The Word Show
Travel has always been the enriching, drug-free way to expand one’s mind and broaden one’s horizons – a way to suck the savoury marrow out of the bone of life, and then chuck that bone out the open window of the speeding shitbox of your youth.
But let’s be honest, what’s so great about expanded horizons? What was wrong with the undeniable comforts of stereotype, prejudice, and narrow-mindedness? Nothing, that’s what.
The Spurious Traveler agrees, and in this new series I aim to introduce a new, groundbreaking kind of food and travel writing, where I will recount my own, fictitious experiences at real establishments, inside which I won’t ever actually set foot, for reasons ranging from anxiety, being cheap, simple sloth, dietary restrictions, and/or simple, irrational contempt.
Every place The Spurious Traveler visits, he will pass judgement – sometimes harsh, sometimes complimentary, but always undeserved and unfounded. And it will be a refreshing take on food and travel criticism, this, in its uniquely malinformed and myopic mandate. I should probably edit that last sentence but I’m not going to bother – there’s traveling to be done!
Put your blinders on and stay tuned – this is gonna be one wild ride.
I am occasionally asked if there’s a distinct style in Quebec – a unique sensibility, beyond the obvious language difference – that separates us from the rest of the country; from BC’s unhurried coastal cool, from Albertan cowboy oil-&-gas swagger, from the quaint modesty of the Prairies, and the seafaring bonhomie of the Maritimes.
The answer is yes, we Quebecois have our own style. It’s called “One notch too far” or alternatively: “the result of overfunded arts programs”.
It’s the bad-ass looking biker dude who sewed “flames” onto his leather jacket. It’s the businessman who chooses to unicycle to work. We take a delicious char-grilled rib steak, and smother it in macaroons. We like to ruin things, is what I’m saying.
Because we’re whimsical – often at the expense of good taste, and the latest version of this stylistic sadism reared its bedazzled head the other night, at a boxing match. In fine Quebecois form, the mid-bout entertainment wasn’t the expected rock band or hip-hop DJ. No, it was this winner: rock violinist in a leather suit.
Apologies for the low-quality photos – I was shaking in incredulity throughout the display and couldn’t keep my camera steady.
Monsieur “Rock Violinist” flounced and fiddled his way through 10 minutes of “Le Violon Roquant!” – delivering the whole arena to a dark, awkward place. Why did he have to leap around so much? Why a leather suit?? How many boxing fans are into rock violin???
Bittersweet: Eating a delicious homemade croissant at my favourite indie coffee shop, while the hipster owner, a nice Tunisian dude, hands me a leaflet to the vernissage he’s hosting, displaying Palestinian kids’ drawings of life in Gaza under Israeli attack.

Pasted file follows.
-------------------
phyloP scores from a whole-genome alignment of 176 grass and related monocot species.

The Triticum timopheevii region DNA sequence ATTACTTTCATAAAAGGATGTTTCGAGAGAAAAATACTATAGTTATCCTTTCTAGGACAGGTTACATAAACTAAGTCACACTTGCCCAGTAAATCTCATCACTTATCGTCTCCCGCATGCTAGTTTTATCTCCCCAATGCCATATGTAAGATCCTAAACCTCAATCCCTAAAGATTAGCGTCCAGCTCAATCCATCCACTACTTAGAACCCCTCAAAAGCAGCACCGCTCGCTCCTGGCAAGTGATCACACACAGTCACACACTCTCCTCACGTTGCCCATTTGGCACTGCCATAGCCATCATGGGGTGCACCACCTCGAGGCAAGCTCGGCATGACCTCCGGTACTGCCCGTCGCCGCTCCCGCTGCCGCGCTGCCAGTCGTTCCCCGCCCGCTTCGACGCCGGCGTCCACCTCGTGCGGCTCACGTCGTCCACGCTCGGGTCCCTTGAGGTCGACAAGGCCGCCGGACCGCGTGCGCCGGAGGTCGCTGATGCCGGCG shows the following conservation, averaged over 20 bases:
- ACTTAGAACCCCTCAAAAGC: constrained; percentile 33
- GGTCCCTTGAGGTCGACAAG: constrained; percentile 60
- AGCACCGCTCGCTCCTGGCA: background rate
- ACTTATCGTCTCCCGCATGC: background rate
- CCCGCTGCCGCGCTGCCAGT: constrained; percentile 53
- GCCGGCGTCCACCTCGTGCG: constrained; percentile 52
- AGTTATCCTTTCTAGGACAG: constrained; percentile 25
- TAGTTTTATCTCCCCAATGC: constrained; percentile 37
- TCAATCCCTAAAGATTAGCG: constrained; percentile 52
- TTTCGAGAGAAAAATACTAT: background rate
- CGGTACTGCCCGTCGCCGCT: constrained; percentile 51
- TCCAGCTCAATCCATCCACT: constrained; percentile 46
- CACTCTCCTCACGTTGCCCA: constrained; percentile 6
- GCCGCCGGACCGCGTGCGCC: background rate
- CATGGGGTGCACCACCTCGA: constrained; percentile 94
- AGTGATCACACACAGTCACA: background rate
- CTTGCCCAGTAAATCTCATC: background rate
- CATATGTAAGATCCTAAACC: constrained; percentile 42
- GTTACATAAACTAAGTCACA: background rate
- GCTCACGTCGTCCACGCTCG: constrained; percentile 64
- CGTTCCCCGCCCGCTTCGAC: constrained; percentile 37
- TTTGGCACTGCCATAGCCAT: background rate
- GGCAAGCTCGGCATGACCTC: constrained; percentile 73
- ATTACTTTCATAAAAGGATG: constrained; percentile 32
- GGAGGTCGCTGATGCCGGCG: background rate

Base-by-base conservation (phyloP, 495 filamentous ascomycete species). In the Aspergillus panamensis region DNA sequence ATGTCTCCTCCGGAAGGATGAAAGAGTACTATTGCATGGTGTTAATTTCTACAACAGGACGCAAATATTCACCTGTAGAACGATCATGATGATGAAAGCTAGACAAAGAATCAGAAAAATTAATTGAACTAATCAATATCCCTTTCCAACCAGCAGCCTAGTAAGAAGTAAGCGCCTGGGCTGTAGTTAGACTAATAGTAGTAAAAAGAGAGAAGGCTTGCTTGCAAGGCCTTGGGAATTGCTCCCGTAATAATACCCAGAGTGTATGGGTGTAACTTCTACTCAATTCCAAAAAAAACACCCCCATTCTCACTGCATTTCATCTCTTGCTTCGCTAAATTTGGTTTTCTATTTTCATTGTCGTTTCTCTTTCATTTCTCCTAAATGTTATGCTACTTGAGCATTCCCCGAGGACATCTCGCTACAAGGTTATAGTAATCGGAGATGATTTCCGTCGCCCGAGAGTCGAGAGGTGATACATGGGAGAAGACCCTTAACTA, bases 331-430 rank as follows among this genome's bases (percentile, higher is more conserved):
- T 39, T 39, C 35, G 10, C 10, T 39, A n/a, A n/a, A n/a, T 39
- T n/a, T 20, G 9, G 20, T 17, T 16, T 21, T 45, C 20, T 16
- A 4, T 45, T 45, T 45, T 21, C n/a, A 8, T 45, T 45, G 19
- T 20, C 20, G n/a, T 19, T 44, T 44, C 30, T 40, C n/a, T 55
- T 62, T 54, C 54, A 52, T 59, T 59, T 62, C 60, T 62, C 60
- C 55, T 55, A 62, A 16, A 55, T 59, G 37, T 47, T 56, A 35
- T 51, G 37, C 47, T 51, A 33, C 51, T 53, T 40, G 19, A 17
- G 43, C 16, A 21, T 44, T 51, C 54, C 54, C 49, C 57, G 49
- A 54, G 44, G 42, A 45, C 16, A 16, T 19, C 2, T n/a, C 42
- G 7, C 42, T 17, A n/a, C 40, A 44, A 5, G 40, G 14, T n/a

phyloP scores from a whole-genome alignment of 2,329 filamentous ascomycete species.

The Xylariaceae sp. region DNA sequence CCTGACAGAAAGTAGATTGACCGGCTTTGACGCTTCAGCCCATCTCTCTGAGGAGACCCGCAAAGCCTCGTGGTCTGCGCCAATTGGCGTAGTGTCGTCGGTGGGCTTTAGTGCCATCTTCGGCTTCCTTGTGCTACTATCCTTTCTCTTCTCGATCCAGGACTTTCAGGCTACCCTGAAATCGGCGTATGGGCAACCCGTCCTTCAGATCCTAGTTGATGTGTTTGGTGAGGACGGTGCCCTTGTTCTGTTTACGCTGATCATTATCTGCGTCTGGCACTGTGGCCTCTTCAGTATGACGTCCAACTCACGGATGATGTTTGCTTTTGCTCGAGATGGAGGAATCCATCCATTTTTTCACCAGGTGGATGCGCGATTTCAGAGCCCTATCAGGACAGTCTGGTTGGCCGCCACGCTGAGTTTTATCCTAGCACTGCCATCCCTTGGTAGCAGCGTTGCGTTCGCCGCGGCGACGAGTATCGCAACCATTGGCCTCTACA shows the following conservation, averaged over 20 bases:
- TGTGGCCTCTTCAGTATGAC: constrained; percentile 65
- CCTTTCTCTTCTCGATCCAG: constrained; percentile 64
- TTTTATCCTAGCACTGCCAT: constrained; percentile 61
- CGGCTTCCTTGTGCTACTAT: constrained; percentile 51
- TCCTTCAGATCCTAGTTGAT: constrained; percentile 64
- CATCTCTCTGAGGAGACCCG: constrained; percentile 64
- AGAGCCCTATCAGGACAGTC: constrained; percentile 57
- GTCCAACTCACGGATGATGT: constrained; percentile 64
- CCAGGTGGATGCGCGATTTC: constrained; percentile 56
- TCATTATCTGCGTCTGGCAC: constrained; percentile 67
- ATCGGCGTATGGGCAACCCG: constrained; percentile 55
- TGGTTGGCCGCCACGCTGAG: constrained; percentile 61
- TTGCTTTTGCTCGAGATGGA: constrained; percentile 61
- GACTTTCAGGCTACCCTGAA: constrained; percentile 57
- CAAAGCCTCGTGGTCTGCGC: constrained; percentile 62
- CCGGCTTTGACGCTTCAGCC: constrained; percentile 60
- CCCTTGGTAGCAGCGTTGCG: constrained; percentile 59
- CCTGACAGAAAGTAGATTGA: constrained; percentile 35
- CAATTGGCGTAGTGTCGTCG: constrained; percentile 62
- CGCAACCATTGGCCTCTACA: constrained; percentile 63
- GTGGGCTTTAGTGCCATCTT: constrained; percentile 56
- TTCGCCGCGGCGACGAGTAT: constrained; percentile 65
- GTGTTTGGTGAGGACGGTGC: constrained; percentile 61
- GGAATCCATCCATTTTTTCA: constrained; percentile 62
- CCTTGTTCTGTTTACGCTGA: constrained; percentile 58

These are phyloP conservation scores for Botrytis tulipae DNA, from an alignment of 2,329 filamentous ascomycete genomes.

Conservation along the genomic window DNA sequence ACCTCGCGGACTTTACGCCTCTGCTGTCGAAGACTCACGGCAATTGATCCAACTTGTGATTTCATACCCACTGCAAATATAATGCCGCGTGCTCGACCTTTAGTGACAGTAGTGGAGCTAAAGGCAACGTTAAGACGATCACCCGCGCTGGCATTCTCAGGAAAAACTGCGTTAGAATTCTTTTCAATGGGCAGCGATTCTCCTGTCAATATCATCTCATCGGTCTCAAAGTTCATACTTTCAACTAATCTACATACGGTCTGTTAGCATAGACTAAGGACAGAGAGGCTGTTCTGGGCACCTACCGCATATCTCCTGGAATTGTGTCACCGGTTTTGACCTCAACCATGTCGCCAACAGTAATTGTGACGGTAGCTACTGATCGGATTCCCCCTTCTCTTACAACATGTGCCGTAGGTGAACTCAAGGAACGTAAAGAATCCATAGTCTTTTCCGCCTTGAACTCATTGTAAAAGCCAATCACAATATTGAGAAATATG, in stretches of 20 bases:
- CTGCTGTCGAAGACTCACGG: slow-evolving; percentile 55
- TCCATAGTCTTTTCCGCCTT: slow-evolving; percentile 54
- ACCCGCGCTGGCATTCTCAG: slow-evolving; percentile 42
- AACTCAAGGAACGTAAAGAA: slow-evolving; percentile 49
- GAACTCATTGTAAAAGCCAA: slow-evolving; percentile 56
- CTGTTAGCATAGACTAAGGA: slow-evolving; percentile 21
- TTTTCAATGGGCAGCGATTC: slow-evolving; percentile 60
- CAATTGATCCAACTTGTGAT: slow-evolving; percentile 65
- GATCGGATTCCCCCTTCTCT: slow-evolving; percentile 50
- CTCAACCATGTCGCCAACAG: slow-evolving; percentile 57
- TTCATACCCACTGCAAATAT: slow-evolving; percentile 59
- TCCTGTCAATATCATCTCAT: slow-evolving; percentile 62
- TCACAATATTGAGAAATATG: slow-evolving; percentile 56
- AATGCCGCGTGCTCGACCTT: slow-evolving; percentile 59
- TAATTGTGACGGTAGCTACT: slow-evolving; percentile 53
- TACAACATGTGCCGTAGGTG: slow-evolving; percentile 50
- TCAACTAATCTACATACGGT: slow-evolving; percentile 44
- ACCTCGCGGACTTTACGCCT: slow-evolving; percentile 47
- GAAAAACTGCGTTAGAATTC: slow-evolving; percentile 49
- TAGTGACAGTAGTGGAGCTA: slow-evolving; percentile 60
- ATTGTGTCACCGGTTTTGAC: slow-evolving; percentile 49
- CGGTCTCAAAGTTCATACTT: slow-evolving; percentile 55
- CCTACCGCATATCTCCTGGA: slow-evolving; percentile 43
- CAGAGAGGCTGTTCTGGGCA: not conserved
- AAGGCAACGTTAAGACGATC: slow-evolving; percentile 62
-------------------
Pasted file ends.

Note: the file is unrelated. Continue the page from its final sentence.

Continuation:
If impotence-causing skinny jeans didn’t prove it, this does: Indie cred costs too much.
Hey Israel, can we talk?
I want you to know: your awful settlements in the territories aside, you’re still kick-ass. Your beaches, uzi-wielding babes, Western values, history of science and tech innovations, and impossibly huge grapefruits are all awesome. However, your graffiti is WEAK.
Seriously, if these photos I snapped in Florentin, the hipster-est part of hip Tel Aviv, are anything to go by, you are still, clearly, laggards in the subtle art of shit-disturbing. Your game is off, my brethren. Where is the colour? The inspiration – the bubble lettering? And what’s with the obsession with bodily fluids?
I don’t blame you. If I spent the whole of my own short existence fending off rocket attacks and building universities and irrigating land and developing portable lasers that cure sleep apnea or whatever, I would not be the best at “cocking about” and defacing public property. Hey, it took America 200 years before graffiti got good – and they weren’t even distracted by having to develop techniques for subsistence agriculture or defend against murderous neighbours. So I do get it.
But still, this is embarrassing:
Israel, please get on this NOW.
It happened again yesterday evening – twice in the span of fifteen minutes: driving through the Plateau, turning onto a one-way street, when a cyclist, unhelmeted and barely visible in dark, non-reflective clothing, shot out of said street, going the wrong way, as I narrowly missed mowing him down in my Subaru. I slammed on the brakes and honked my horn, all to little effect, as the biker wheeled on without looking back.
This isn’t a rare occurrence, obviously. If you’re a motorist in this city, you’ve likely had a similar experience.
So what’s my point? That Reckless Cyclists are a nuissance, a scourge on our roadways? Brilliant, you say. And in other news, our city has lots of potholes.